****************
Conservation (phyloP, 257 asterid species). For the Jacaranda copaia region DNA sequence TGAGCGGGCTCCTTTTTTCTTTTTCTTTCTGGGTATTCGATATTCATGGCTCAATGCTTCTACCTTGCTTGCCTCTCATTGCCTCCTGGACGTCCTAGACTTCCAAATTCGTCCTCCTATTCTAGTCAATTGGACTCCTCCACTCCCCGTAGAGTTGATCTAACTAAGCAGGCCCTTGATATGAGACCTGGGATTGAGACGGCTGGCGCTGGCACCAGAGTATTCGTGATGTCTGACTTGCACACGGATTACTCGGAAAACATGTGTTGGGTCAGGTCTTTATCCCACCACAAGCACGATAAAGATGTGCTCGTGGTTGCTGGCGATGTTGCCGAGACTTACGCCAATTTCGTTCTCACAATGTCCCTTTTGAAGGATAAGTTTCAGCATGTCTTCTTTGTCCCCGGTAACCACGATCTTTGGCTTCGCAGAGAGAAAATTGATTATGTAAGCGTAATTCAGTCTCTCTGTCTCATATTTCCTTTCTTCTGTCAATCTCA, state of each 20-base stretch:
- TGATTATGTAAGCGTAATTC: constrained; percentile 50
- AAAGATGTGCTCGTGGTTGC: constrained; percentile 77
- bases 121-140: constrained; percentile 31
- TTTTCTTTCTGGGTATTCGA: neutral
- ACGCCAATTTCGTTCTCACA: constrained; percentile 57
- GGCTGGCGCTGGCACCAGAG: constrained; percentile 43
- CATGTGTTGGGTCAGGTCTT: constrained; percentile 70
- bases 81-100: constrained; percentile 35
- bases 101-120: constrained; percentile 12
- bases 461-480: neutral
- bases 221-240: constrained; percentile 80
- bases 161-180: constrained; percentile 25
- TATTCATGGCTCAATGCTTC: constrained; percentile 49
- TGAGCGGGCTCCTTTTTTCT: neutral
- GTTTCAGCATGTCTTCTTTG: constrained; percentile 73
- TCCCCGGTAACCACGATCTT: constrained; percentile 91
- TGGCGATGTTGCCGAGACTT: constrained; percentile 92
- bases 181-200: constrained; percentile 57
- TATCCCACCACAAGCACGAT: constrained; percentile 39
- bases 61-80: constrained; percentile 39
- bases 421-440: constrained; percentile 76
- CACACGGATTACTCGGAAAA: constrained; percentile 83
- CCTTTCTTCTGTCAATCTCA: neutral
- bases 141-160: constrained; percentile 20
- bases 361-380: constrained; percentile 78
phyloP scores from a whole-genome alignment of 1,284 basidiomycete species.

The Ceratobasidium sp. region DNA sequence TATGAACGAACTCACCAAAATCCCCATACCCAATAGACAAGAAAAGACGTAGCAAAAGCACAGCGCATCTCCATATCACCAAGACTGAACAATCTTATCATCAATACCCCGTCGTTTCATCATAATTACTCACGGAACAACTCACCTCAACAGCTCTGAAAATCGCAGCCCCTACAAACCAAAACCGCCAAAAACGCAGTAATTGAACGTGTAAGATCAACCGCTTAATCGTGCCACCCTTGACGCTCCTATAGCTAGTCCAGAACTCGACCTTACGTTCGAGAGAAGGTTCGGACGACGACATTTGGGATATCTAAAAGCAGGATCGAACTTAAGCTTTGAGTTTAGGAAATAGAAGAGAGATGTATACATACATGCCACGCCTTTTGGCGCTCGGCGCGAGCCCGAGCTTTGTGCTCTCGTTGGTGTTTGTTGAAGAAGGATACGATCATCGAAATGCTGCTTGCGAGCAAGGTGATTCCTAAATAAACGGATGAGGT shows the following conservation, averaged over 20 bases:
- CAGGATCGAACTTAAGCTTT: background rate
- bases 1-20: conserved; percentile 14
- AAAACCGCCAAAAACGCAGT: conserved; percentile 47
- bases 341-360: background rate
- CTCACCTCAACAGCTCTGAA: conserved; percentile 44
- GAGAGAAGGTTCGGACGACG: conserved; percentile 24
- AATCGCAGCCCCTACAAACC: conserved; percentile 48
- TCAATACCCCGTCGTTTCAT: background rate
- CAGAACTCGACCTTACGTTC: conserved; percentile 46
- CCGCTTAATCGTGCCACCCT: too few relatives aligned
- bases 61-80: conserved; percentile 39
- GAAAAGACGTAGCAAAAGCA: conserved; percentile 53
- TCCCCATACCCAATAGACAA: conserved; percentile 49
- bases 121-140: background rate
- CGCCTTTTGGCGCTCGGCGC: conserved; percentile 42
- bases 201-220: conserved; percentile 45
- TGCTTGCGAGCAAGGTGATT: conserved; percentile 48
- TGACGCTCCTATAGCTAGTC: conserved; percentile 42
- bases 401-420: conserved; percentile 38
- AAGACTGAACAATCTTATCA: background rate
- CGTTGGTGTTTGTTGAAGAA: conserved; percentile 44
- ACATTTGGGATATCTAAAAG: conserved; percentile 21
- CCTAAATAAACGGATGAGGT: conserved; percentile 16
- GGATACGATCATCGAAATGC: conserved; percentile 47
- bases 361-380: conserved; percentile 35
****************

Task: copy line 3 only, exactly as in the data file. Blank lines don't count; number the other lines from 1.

- AAAGATGTGCTCGTGGTTGC: constrained; percentile 77